"I have been in many churches in England and America," said the prince, "and always heard the congregation mumble the Lord's Prayer all together in a scrambled grunt as if the mere muttered repetition of the formula were all that is required."

Ozay informed Dukes that the incantation of prayers as a devotional breathing exercise was practiced in the earliest Christian Church, which inherited it from the ancient Egyptians, Chaldeans, Brahmins and others in the East, where it is known as the science of Mantra. This esoteric side, Ozay said, was lost in the Western Church centuries ago.

Gurdjieff had intended to found the Institute for the Harmonious [or Harmonic] Development of Man in Russia but the revolution precluded this. It was not until eight years later in 1921 that he was able to establish it in France. At the time, he stated the Institute's aim unequivocally: "The program of the Institute, the power of the Institute, the aim of the Institute, the possibilities of the Institute can be expressed in very few words: the Institute can help one to be able to be a Christian." He spoke of a Christian as being "a man who is able to fulfill the Commandments... both with his mind and his essence." St. George the Victor was proclaimed as the Institute's patron saint.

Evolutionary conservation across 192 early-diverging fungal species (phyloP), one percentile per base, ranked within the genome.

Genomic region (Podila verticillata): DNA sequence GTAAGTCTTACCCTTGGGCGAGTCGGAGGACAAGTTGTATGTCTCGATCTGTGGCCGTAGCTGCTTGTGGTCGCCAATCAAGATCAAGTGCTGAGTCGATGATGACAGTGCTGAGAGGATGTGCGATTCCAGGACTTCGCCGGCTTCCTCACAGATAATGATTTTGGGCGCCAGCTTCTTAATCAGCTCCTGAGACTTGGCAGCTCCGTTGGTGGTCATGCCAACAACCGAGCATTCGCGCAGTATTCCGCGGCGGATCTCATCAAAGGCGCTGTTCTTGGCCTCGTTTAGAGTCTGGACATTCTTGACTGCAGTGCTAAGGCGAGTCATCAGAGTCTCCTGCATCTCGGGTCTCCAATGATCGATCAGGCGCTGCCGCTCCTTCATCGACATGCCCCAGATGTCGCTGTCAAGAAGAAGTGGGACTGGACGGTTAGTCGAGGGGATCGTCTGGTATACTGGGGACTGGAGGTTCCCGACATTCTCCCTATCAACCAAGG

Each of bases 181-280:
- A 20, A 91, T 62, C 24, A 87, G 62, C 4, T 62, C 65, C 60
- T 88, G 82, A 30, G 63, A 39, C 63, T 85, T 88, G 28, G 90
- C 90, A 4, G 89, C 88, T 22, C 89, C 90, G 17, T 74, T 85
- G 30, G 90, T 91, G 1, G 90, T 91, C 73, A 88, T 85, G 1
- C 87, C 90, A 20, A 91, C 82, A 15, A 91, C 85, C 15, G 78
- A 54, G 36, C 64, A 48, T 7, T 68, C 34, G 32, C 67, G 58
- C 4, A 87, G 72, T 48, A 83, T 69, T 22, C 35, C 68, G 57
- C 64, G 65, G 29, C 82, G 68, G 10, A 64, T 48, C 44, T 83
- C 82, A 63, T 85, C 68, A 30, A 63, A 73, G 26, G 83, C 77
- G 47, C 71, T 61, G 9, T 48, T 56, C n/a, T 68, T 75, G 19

The Original Christianity

The opening of All and Everything, First Series, begins with a prayer: "In the name of the Father and of the Son and in the name of Holy Ghost. Amen." And within, Gurdjieff speaks of Christianity as based on "resplendent love," saying also that among all of the ancient religious teachings none had so "many good regulations for ordinary everyday life." He believed that Christianity is the best of all existing or future religions "if only the teaching of the Divine Jesus Christ were carried out in full conformity with its original." [Emphasis added.] It is not clear what he means by the words "its original," but presumably a religion or teaching that came before Christianity. Something of the same sort happens with the aforementioned prayer, for he says in introducing it that this "definite utterance. . . has been formulated variously and in our day is formulated in the following words. . ." He is quite clearly, then, pointing to something that was Christian but which predates Christianity.

It is clear he believes that Christianity—the religion—was mixed with Judaism, and that Judaism by that time "had already been thoroughly distorted." During the Middle Ages, Christianity was further distorted by the fantastic doctrines of hell and heaven imported from Babylonian dualism by the Church Fathers. Christianity, Gurdjieff says, had been "the religion and teaching upon which the Highest Individuals placed great hopes"—note how he separates religion from teaching—but, as a result of what he calls "absurdities" and "criminal wiseacring," genuine faith in Christianity was "totally destroyed."